Tesla’s quest for a fantastic future consistently delivers surprising breakthroughs within the auto sector — popularizing long-range EVs is one of those game-changing developments, and the Model 3 battery pack takes it to a whole new level according to one battery expert.
The Model 3 battery pack uses Tesla’s next-generation 2170 cells (21mm width, 70mm height), which contain 30–33% more energy when compared with previous generation 18650 cells.
Tesla and Panasonic’s joint R&D efforts made the new 2170 battery cell possible. This next generation battery is smaller, more efficient, simpler, and easier to maintenance — yielding the new, groundbreaking Model 3 battery pack. So let’s dive into the details.
According to a seasoned electric vehicle battery expert, Tesla Model 3’s battery pack is a true engineering marvel and work of art — as evidenced in a comprehensive Model 3 battery pack disassembly video by the renowned (and animated) EV pro Jack Rickard of EVTV.
Even though Jack has been working on electric vehicles for years, he was floored by the Model 3 battery pack noting: “this is the BEST, most ADVANCED large-scale lithium battery ever produced on [the] planet and is YEARS ahead of anything currently in work.” Last fall, Jack had predicted big things ahead for Tesla. Now, it appears his suspicions about Tesla’s industry-leading battery tech advances have (indeed) come to pass.
Tesla has successfully reduced the wiring harness on the Model 3 to 1,500 meters, in comparison to the Model S and its 3,000 meters of wire used to connect the drive units, charge port, air conditioner, and heaters.
The Model 3 battery pack is around 2.5″ (64 mm) shorter than a Model S battery pack with the same capacity of 75 kWh (thanks to the new Tesla 2170 cell form factor).
The illustration below showcases how the battery pack is connected to the rear drive unit and charge port at the rear and two wires stretching below the battery pack all the way to the center screen, air conditioning, and heater.
Tesla has used aluminum high-voltage cables shielded with aluminum foil — aluminum is two times lighter than copper, another innovative move by Tesla.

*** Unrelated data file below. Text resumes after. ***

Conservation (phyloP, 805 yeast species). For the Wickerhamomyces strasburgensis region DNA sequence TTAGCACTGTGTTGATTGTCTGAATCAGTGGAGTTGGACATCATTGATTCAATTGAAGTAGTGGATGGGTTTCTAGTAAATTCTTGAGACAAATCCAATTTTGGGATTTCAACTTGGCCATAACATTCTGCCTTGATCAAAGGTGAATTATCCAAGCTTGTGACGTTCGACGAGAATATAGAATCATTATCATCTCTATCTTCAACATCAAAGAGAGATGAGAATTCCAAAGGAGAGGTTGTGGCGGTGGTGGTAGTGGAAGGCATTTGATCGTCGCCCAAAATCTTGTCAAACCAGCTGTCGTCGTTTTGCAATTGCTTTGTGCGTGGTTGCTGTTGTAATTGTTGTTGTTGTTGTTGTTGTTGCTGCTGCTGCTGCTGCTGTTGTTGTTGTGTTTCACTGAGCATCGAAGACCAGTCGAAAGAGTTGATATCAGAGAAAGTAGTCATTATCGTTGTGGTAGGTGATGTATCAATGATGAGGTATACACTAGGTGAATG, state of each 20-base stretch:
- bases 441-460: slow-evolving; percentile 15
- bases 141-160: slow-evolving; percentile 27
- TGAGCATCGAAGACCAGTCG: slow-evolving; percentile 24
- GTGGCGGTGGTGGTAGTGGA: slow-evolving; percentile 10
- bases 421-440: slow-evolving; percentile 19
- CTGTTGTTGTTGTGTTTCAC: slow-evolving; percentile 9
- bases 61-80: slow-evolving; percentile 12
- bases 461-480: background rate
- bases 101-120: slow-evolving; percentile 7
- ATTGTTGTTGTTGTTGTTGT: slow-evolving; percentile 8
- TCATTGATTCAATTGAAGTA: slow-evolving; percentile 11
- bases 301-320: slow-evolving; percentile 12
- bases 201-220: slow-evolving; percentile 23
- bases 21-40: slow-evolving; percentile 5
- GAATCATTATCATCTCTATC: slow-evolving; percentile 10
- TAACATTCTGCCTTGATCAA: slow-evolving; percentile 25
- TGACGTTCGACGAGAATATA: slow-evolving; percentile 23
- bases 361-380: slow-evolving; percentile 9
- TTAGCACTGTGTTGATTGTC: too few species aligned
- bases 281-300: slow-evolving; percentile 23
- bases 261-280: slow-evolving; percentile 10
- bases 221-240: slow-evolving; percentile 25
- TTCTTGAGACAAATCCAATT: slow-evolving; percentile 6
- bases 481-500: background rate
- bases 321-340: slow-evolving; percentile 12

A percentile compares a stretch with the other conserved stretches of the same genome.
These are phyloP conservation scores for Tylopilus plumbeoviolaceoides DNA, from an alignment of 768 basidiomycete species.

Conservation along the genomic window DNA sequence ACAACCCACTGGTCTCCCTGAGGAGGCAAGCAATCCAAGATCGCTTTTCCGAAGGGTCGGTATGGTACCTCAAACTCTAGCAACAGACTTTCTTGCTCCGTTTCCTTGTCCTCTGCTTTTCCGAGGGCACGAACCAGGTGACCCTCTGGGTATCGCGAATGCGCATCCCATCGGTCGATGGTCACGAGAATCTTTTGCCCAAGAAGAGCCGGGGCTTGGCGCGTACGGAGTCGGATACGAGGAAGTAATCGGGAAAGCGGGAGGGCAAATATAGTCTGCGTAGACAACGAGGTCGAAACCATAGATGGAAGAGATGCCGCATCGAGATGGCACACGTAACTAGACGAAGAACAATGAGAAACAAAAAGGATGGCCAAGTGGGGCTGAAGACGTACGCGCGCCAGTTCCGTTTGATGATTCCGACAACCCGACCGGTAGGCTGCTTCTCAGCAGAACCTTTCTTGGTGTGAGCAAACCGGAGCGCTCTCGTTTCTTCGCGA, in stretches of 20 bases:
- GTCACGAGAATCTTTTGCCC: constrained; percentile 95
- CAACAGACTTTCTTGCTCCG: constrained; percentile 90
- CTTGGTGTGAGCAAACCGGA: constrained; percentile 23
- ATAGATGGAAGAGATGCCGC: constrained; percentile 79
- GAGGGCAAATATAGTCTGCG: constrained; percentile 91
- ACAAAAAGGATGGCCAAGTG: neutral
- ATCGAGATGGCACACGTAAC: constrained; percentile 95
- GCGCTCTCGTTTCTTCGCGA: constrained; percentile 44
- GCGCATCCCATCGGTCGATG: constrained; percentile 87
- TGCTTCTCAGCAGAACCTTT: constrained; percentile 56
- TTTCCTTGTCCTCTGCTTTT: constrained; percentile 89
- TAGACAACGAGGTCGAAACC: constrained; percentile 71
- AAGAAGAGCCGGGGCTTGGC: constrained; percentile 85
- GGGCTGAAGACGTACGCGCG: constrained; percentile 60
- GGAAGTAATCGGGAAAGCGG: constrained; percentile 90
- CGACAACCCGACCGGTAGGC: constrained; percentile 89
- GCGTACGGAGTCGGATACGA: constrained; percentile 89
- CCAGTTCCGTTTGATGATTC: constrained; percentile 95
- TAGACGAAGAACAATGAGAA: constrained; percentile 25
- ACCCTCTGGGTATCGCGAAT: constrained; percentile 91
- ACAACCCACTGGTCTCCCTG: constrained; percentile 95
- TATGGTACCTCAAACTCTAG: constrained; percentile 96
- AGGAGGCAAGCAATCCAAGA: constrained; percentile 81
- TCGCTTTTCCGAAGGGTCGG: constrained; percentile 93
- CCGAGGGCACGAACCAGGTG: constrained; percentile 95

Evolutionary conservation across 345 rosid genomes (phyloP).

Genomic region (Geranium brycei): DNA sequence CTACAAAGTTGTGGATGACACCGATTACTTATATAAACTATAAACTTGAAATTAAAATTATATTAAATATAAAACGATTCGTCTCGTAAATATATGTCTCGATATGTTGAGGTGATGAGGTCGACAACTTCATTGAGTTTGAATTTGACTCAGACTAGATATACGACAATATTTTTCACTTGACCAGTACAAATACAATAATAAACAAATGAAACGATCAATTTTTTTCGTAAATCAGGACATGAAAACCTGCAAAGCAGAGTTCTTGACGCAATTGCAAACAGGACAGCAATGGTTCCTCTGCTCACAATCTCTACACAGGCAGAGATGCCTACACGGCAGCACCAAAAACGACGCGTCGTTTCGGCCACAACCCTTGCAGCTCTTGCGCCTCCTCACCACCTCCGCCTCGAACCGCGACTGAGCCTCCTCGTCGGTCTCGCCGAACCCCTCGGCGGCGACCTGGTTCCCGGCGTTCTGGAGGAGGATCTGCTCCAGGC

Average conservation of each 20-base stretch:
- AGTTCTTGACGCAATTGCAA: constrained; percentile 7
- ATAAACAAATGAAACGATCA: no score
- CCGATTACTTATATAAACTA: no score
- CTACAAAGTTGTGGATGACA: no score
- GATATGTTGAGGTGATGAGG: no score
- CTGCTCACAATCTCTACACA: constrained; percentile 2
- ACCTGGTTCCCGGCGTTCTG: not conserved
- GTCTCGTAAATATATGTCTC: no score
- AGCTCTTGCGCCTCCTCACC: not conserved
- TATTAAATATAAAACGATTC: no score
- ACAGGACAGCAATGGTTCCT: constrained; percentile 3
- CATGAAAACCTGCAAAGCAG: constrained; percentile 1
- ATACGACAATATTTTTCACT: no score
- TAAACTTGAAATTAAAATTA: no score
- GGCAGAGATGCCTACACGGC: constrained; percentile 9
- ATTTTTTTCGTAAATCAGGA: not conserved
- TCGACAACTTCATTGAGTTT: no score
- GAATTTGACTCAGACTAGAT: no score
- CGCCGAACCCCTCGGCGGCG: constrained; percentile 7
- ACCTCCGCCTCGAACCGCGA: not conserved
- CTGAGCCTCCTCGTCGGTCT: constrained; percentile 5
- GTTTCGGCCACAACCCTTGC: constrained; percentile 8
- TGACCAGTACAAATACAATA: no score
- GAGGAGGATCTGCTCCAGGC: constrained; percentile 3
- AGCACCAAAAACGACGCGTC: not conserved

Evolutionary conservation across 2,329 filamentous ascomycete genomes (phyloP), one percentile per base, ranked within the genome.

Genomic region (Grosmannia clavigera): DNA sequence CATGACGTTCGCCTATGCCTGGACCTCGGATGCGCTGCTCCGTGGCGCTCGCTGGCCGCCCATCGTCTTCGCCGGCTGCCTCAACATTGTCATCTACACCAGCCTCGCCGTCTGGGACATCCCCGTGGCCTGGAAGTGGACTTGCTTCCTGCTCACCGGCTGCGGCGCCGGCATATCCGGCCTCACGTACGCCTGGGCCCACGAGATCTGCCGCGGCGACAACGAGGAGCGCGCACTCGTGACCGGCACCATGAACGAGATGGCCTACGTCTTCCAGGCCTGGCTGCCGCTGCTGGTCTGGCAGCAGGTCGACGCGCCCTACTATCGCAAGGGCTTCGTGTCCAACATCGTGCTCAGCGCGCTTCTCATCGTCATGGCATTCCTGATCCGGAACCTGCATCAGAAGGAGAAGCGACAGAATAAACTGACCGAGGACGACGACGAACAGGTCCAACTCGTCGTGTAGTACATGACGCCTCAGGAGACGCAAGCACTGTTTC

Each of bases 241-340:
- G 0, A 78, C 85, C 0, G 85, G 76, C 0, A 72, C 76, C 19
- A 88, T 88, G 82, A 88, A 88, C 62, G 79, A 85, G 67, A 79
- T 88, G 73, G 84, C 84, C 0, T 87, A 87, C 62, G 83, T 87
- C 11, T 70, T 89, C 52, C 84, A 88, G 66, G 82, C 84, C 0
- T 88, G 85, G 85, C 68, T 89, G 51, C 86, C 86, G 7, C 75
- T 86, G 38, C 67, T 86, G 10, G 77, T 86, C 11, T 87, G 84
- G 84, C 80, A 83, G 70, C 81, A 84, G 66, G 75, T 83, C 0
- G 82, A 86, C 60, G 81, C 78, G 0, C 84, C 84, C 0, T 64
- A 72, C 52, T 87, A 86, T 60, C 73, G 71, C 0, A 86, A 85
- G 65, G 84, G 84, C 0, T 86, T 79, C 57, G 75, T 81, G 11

A key reason for this reduction in wiring length is an integrated hub of multiple Battery Management Systems (BMS), connectors, fuses, contactors, and a high-voltage controller (see figure below).
Integrated Components in the “Penthouse”
Tesla has tightly knitted several components in a limited space, presenting the ideal combination of advanced design and expert engineering. The setup of these major components saves well above 1,000 meters (1 km) of cables while providing ease of servicing as well.
The redundant three-phase charge port likely remains for Tesla’s European and Chinese customers, as the company will require minimum modifications while delivering Model 3s for these regions — we have seen the same future planning for the dual motor setup, where there’s no difference in RWD and AWD Model 3 chassis.
In addition, the pyro-fuse or pyro-disconnect (see illustration above) is another breakthrough by Tesla — a completely fail-safe solution in the unlikely event of an anomaly in the electrical system. This pyro-fuse can be detonated with a digital signal from the Model 3 on-board computer resulting in a total disconnect of the battery pack from the rest of the system.
Model 3 Battery Pack Modules
Tesla has managed to pack the 4,416 cylinder cells (2170) into four modules that weigh around 1054 lb / 478 kg combined.
As we can see in the photo above, Tesla Model 3 modules are in rectangular shape, the two modules on either side are 67.5 in (1715 mm) long and weight 191 lbs (86.6 kg) each and the two center modules are a bit longer and heavier i.e. 73 in (1854 mm) and 207 lbs (98.9 kg). All four modules are 11.5 in (292 mm) wide and 3.5 in (90 mm) thick.
Also, each module has cells grouped into a brick of 46 cells (cylinders). The shorter modules have 23 bricks and longer ones (center) have 25 bricks of cells each.
Model 3 battery pack modules are tightly concealed in hard plastic and heavily bolted to the ground for the safety of the cells and related electrical and electronic systems. Each module has its own BMS circuit and, according to Jack’s analysis, it can monitor each cell in the pack — another example (Jack notes) that Tesla remains ahead of other legacy auto manufacturers.
Jack and his team at EVTV didn’t pop open the cells from the modules, as they’re planning to utilize the battery pack for solar energy storage. Note: this battery pack was recovered from a wrecked and submerged Tesla Model 3. Nevertheless, the battery pack components weren’t harmed and are functioning without any issues.
You can read Jack’s detailed article on Tesla Model 3’s electronics and deeper engineering insights on the Model 3’s battery pack on EVTV — the following disassembly and analysis video from Jack and his team also makes for some fascinating viewing…